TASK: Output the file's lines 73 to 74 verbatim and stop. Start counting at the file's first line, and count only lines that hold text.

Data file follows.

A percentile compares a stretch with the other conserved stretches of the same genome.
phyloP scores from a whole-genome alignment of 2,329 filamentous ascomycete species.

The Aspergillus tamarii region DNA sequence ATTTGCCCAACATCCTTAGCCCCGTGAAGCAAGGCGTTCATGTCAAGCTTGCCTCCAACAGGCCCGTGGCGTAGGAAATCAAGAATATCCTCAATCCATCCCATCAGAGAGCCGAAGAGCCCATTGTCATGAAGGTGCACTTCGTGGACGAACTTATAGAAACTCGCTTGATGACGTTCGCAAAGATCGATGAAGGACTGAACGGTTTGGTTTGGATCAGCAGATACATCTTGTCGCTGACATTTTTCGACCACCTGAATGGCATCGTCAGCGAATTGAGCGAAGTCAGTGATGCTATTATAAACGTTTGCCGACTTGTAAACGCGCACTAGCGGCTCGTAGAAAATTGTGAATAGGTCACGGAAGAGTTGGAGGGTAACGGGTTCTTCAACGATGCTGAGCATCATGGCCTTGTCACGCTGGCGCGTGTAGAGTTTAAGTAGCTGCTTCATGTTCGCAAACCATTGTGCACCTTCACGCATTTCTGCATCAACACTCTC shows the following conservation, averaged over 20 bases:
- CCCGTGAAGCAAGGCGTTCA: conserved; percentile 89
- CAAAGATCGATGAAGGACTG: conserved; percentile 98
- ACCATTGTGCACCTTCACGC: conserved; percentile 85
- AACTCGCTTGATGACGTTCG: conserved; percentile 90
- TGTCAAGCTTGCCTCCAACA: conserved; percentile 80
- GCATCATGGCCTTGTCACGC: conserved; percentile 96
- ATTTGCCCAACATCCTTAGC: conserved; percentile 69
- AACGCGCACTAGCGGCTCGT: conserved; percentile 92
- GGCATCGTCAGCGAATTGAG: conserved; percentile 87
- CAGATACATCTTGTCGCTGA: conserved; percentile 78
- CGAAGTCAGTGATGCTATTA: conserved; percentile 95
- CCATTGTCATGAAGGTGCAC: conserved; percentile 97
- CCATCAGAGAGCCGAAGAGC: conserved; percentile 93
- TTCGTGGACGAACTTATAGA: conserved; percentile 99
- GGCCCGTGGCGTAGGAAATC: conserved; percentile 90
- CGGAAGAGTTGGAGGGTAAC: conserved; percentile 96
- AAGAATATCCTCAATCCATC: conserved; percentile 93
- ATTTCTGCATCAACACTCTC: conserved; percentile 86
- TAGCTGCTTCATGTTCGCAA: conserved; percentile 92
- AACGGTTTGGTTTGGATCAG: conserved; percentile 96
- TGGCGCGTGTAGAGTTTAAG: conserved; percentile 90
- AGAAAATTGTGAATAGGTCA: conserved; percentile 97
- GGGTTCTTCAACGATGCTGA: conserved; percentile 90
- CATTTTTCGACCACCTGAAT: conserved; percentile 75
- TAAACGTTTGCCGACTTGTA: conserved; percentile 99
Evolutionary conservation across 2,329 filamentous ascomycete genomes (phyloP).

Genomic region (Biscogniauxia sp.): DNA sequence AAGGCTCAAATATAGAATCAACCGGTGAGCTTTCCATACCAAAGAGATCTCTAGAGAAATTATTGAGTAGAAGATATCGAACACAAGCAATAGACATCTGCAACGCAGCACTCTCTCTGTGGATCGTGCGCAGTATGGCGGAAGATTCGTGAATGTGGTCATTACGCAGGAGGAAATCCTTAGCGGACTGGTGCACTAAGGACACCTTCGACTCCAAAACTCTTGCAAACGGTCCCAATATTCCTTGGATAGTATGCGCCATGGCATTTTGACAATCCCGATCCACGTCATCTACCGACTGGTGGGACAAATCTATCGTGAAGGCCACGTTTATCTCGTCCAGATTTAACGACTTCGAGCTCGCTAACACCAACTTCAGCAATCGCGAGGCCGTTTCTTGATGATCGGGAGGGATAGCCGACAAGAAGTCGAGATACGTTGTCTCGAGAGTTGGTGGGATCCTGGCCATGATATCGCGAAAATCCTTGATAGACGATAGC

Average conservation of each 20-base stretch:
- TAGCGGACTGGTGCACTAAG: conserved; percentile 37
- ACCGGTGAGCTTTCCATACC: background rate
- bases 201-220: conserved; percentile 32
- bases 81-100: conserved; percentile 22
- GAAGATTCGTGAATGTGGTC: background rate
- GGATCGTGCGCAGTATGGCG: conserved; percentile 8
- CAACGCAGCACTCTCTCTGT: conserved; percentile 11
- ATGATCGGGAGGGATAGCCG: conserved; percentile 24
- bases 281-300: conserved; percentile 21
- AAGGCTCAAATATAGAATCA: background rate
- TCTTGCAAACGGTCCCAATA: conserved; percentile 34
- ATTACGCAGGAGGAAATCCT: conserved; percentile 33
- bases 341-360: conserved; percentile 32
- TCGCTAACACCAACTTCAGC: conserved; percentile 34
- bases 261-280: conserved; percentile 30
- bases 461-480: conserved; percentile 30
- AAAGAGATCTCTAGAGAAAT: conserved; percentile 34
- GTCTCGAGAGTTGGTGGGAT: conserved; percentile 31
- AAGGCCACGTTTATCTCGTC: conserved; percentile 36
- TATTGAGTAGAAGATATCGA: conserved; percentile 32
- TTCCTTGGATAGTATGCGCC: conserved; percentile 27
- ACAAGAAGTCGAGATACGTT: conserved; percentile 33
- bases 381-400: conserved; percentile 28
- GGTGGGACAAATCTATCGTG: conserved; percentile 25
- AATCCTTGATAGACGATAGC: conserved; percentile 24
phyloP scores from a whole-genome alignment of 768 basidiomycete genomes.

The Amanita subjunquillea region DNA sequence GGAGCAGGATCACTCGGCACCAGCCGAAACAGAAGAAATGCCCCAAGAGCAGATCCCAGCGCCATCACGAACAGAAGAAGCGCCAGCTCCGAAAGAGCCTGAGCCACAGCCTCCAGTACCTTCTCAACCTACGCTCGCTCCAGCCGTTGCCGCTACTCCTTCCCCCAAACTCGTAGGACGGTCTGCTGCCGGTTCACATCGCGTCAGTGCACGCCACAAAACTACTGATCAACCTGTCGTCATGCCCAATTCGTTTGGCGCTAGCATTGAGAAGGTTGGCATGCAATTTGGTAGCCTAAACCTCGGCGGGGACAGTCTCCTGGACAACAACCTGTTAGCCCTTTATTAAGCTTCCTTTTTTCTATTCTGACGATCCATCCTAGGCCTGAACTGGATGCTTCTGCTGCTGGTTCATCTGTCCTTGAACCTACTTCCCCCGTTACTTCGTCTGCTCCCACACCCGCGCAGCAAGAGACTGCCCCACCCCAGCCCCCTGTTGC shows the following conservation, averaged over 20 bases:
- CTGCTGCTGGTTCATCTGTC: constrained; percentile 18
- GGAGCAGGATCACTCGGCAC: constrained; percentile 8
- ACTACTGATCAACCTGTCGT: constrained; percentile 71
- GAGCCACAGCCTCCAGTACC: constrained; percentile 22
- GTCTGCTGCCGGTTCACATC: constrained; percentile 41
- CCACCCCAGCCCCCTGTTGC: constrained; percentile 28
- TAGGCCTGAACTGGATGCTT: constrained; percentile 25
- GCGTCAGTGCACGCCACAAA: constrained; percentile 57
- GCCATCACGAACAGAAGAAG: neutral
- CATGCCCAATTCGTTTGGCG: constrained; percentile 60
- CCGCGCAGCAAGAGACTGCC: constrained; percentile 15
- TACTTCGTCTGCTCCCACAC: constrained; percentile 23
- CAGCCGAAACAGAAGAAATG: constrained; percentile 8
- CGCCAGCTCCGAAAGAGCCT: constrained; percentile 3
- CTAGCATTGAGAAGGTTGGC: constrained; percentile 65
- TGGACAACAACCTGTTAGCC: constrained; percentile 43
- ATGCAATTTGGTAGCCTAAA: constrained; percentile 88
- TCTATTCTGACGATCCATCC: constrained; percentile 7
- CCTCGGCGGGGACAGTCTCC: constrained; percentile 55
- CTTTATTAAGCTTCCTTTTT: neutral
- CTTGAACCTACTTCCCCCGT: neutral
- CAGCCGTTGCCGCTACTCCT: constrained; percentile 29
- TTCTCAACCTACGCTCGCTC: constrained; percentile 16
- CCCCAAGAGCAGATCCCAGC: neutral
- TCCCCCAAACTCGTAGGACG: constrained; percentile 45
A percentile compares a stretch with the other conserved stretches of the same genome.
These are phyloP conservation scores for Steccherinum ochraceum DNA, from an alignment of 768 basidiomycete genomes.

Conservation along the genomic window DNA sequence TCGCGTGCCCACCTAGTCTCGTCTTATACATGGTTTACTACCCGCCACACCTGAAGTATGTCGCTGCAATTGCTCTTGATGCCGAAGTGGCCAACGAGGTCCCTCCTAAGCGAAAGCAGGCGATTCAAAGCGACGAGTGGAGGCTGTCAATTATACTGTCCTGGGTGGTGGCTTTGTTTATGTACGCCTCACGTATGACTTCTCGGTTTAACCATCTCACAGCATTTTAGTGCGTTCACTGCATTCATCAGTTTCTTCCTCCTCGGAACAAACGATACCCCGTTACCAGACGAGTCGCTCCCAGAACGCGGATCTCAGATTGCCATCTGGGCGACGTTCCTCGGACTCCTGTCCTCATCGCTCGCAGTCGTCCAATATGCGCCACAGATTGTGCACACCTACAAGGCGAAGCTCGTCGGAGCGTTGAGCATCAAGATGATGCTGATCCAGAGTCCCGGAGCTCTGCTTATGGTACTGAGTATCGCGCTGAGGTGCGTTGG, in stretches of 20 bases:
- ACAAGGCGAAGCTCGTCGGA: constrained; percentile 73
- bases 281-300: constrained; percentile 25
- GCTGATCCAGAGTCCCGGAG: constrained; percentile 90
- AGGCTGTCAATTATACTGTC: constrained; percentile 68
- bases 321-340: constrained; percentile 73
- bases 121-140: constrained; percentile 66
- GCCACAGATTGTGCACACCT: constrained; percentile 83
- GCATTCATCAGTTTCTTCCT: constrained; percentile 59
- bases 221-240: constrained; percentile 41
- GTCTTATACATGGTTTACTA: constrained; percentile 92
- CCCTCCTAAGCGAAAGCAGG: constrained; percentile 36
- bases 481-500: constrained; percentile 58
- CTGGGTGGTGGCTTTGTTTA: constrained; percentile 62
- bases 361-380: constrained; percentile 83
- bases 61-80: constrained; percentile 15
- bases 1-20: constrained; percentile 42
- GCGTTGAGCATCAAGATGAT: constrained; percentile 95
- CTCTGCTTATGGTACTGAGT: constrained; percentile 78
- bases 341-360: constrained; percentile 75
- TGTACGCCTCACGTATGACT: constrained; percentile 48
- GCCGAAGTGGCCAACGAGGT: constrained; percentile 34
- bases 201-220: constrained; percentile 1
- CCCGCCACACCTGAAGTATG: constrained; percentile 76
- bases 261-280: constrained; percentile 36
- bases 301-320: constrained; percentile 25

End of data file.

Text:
- CTAGCATTGAGAAGGTTGGC: constrained; percentile 65
- TGGACAACAACCTGTTAGCC: constrained; percentile 43